Three of the six surviving children of Herbert and Catherine Schaible sat with their maternal grandmother yesterday during closing arguments in the couple's manslaughter trial.
The children, a girl and two boys, heard a city prosecutor accuse their parents of being responsible for the death of their brother, 2-year-old Kent Schaible, because they had prayed for him instead of getting him to a doctor when he fell ill in January 2009.
The Schaible children also heard two defense attorneys describe their parents as loving and still grieving over Kent's death from bacterial pneumonia inside the family's Rhawnhurst home.
Defense attorneys said during impassioned closing statements that religion played no part in the Schaibles' decision not to seek a doctor because they thought he had a cold or the flu.
By early afternoon, the jury of eight men and four women began deliberating the fates of Herbert, 42 - who teaches at the school run by First Century Gospel, the family's fundamentalist Christian church - and Catherine, 41, a stay-at-home mother.
Both are on trial in Common Pleas Court on charges of involuntary manslaughter, conspiracy and endangering the welfare of a child. Deliberations were to resume this morning.
"Ask yourself: Do you go to the doctor every time you have flu-like symptoms? No. Is that negligence? Is that criminal intent? No," attorney Mythri Jayarman said in defense of Catherine.
How, Jayarman asked, could Catherine have known that Kent was at death's door when he was awake and eating hours before?
"The commonwealth is using religion to get around the fact that there is no way that Mrs. Schaible could have known that her son was dying," Jayarman said.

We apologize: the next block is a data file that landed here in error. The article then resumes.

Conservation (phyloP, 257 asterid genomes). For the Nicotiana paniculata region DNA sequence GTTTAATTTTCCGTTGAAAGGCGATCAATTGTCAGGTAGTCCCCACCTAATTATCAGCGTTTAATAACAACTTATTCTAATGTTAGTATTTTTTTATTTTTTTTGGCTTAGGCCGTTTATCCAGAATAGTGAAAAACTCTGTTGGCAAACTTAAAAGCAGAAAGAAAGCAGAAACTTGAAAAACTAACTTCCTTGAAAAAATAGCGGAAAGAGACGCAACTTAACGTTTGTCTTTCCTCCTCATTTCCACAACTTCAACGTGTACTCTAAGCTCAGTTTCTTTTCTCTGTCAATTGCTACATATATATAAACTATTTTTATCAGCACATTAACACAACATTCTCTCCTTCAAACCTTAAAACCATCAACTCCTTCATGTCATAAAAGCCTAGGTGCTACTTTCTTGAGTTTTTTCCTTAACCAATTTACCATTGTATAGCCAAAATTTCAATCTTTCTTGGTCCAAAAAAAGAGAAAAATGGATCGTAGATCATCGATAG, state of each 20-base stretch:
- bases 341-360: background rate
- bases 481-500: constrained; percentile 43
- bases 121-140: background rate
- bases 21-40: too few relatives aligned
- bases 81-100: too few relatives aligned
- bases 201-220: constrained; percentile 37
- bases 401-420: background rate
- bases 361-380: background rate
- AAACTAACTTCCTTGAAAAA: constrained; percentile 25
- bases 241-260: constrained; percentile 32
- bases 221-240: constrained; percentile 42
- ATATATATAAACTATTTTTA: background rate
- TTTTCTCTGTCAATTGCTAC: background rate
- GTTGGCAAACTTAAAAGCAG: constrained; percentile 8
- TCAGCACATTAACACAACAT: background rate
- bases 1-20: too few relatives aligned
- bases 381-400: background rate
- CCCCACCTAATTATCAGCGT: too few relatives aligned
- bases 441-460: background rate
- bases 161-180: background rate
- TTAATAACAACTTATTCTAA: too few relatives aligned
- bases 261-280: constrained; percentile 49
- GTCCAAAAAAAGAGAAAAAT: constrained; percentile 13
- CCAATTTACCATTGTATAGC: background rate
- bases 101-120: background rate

Attorney Bobby Hoof, for Herbert Schaible, said his client is no religious zealot, but rather a man who stayed home from work to help nurse Kent by rocking him and feeding him ice cream and yogurt.
"This is not the fanatic that the commonwealth is trying to make him out to be," Hoof said. "Sure, he has his beliefs. We all have our beliefs. I ask that you not hold that against him."
Assistant District Attorney Joanne Pescatore said the Schaibles, not the commonwealth, injected religion into the case when, shortly after Kent died, they told a homicide detective and a city social worker that they had not sought medical help because they relied on faith-healing to cure their son.
Pescatore said that only after the Schaibles had been arrested and ended up in court did their attorneys say that the couple hadn't known how sick Kent was.
"If you want to be a martyr yourself and you don't want to go to the doctor or the dentist or the eye doctor, that's your power," she said. "We're in America. But you must take care of your children."
Hoof and Jayarman noted the testimony given earlier by forensic pathologist Cyril Wecht, who testified for the defense that Kent's pneumonia did not become deadly until the last 12 to 24 hours of his life, rather than the last seven to 10 days, as a prosecution expert witness had said.
Wecht said that if Kent had been taken to a doctor and received antibiotics, he may have survived but that he could not be certain of that.